While the facts of these two cases are yet to be made public, establishing disparagement as a novel abuse of dominance is likely be challenging for the EC. A particular warning came in February this year from the Paris Court of Appeal, which overruled a decision of the French Competition Authority,[34] fining Novartis and Roche €444 million for implementing a disparaging communications campaign which amounted to an abuse of dominance. While the French authority found that healthcare professionals were misled in relation to the use of Avastin, a cancer drug, in the off-label treatment of age-related macular degeneration, the French Court of Appeal decided that a communications campaign may not amount to illegal disparagement if it concerns a subject of general interest, has a sufficient factual basis and is brought in a measured tone.[35]

Indeed, these novel abuse cases may provide scope to demonstrate how the 2025 Guidelines will reflect the EC’s evolving approach to enforcement of exclusionary conduct. This can be seen in the description of anticompetitive foreclosure, which in the EC Guidance required that ‘effective access of actual or potential competitors to supplies or markets is hampered or eliminated’. By moving towards a description, which in the words of the Policy Brief: ‘takes into account the different types of exclusionary conduct that a dominant undertaking can implement’, there appears a greater likelihood for the EC to establish that a disparagement campaign has ‘adversely impacted an effective competitive structure’, which has allowed the dominant undertaking to ‘negatively influence’, to its own advantage, ‘the various parameters of competition’.[36]

When a transaction can amount to an abuse of dominance

In Towercast,[37] the French Competition Authority sought guidance from the CJEU as to whether it could investigate Telediffusion de France (TDF), who acquired competitor Itas, under the French equivalent of article 102 TFEU, although TDF’s acquisition of Itas was not notifiable in France and not reviewed by the EC.

In response, the CJEU held that the prior control of operations with a Community dimension introduced by the Merger Regulation does not preclude a subsequent control of concentrations that do not meet that threshold. When carrying out this subsequent control, the authority must verify whether a purchaser – who is in a dominant position on a given market and who has acquired control of another undertaking on that market – has, by that conduct, substantially impeded competition on that market.

The implications of this reference are that not only deals below the EC and member state thresholds (and not referred to the EC under article 22) can be subject to enforcement under article 102 or national equivalents. Against this background, the EC may consider reflecting in its 2025 Guidelines the circumstances and priorities under which a transaction (that has or has not been reviewed by an NCA or the EC) could be reviewed under article 102 TFEU, and how the EC or NCA would demonstrate that competition was harmed.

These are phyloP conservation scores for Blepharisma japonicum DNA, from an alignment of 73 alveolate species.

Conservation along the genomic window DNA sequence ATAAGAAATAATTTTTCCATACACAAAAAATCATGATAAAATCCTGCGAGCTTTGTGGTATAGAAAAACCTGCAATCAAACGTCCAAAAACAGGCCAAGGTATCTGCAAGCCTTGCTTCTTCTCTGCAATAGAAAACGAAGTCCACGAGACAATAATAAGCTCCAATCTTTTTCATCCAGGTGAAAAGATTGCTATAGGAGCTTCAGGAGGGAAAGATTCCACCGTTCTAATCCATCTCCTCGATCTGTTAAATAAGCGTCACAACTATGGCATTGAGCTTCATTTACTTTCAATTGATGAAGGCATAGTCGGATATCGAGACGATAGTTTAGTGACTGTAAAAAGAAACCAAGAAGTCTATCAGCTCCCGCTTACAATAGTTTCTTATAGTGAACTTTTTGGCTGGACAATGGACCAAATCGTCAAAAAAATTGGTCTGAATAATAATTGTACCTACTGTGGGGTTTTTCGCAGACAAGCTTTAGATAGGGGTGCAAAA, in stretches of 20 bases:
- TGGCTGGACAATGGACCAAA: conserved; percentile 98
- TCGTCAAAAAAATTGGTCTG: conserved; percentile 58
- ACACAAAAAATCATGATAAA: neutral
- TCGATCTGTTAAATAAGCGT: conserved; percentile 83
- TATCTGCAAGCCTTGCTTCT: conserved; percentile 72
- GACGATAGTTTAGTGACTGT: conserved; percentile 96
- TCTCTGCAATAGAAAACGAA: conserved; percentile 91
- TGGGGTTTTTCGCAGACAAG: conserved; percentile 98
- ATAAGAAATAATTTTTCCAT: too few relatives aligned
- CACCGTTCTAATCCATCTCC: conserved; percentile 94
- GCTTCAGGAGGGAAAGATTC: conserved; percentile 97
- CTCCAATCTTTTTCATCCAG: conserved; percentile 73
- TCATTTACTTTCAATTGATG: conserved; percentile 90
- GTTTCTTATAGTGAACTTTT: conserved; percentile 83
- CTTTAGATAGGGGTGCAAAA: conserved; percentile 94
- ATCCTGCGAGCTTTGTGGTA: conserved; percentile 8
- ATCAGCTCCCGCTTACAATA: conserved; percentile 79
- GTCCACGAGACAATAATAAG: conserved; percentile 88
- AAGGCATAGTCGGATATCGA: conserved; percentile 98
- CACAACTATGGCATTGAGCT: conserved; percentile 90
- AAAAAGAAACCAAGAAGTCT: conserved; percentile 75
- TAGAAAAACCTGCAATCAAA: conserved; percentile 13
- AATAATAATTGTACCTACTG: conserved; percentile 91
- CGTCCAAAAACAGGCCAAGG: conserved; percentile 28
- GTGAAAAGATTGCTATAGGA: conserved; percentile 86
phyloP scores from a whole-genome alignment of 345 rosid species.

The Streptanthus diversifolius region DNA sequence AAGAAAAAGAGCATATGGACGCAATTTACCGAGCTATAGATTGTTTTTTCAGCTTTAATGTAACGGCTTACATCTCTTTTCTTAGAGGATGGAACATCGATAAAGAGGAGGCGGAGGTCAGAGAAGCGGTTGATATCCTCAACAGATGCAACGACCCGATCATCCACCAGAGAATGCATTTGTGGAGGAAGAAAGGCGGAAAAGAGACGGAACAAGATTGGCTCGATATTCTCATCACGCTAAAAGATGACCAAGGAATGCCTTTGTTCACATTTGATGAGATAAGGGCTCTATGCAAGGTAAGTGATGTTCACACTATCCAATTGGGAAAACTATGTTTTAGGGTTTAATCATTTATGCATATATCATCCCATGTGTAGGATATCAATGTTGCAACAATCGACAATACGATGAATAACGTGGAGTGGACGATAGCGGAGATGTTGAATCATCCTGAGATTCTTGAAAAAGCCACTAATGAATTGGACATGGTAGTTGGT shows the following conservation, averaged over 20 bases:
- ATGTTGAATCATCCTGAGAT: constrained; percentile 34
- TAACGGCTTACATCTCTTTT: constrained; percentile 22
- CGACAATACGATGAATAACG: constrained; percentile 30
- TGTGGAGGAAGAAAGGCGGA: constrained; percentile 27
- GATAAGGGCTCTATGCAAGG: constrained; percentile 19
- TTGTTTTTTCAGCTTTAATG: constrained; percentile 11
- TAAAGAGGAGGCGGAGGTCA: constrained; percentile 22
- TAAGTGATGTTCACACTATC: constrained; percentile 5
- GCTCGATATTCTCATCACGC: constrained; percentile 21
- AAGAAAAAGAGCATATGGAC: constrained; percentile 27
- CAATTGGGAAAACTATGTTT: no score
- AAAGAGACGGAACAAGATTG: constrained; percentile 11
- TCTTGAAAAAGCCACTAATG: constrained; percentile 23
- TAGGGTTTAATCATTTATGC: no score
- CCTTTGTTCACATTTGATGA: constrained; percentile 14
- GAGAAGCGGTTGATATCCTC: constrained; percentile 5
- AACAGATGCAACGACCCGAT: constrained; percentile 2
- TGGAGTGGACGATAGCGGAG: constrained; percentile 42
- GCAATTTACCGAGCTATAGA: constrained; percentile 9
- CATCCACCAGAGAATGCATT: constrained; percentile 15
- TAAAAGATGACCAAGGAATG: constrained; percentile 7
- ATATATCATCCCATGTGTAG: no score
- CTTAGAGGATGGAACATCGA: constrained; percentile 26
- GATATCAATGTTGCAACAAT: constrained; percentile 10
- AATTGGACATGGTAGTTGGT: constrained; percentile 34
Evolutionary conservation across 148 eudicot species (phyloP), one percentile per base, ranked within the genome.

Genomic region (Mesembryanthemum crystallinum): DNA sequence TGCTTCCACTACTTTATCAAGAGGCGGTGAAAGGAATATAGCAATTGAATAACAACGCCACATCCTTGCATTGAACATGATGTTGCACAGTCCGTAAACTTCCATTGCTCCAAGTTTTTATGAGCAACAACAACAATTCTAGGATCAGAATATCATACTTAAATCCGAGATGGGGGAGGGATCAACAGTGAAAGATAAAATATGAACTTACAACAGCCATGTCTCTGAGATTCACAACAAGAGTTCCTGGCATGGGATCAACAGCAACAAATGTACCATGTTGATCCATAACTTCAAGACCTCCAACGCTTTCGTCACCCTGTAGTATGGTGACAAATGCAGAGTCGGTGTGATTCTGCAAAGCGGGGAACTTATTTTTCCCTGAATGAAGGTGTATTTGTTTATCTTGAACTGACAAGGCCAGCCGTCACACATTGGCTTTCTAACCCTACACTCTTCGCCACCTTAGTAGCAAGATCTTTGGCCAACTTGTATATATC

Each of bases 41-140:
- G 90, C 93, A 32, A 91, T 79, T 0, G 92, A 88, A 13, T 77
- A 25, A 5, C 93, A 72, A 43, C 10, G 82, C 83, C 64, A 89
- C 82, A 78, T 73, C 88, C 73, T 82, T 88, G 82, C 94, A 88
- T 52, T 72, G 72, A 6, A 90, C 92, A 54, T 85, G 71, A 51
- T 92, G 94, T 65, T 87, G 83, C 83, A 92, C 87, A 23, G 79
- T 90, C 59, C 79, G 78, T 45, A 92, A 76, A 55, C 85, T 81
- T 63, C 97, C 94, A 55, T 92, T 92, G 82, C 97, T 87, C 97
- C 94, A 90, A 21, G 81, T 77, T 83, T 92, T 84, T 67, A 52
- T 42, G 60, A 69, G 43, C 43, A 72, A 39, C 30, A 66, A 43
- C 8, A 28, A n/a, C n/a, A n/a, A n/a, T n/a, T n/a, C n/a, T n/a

The CJEU’s judgment has already found practical application by the Belgian Competition Authority, who opened an ex officio investigation into a possible abuse of dominance by Proximus in the context of the takeover of edpnet.

Could the 2025 Guidelines address how the EC may better safeguard the rights of defence of parties under investigation?

The GC has recently had cause to scrutinise the EC’s procedures in article 102 TFEU investigations, including examining whether certain of the EC’s procedural errors have resulted in an infringement of the dominant undertaking’s right of defence. The observance of the rights of the defence is a fundamental principle of EU law and requires that an undertaking under investigation is given full opportunity to comment on the facts and evidence relied on by the EC.[38]

In the Qualcomm judgment published in June 2022, the GC found that the EC’s procedural errors had resulted in an infringement of Qualcomm’s rights of defence and consequently annulled the EC’s decision on the following grounds.[39]

  • In breach of article 19 of Regulation 1/2003, pursuant to which the EC may conduct interviews for the purpose of collecting information relating to the subject matter of an investigation, the EC failed to fulfil its obligations to record meetings and conference calls held with Qualcomm’s competitors and consequently, to include these records within the EC’s case file.[40] The GC found in favour of Qualcomm, which argued that it would have been better able to ensure its defence absent the EC’s procedural error. The GC also found that additional errors were made by the EC in failing to disclose whether meetings with certain third parties did or did not occur, as well as providing records that were too general in nature to provide an adequate basis for Qualcomm to exercise its rights of defence.[41]
  • The GC also found that differences between the statement of objections and the EC’s decision were grounds for finding of a breach of Qualcomm’s rights of defence in this case. Qualcomm argued that, in dropping its analysis in respect of alleged abuses in the UTMS chipsets market following the issuance of the statement of objections, the EC infringed Qualcomm’s right to be heard. The GC agreed on the basis that Qualcomm could have adduced different economic evidence in respect of its conduct in the LTE chipset market if it had been made aware of the EC’s change of course.[42]

Procedural failures were also raised in Google Android. In that case, the GC examined alleged breaches in relation to record keeping by the EC as well as the EC’s refusal to provide an oral hearing following the issuance of letters of fact by the EC.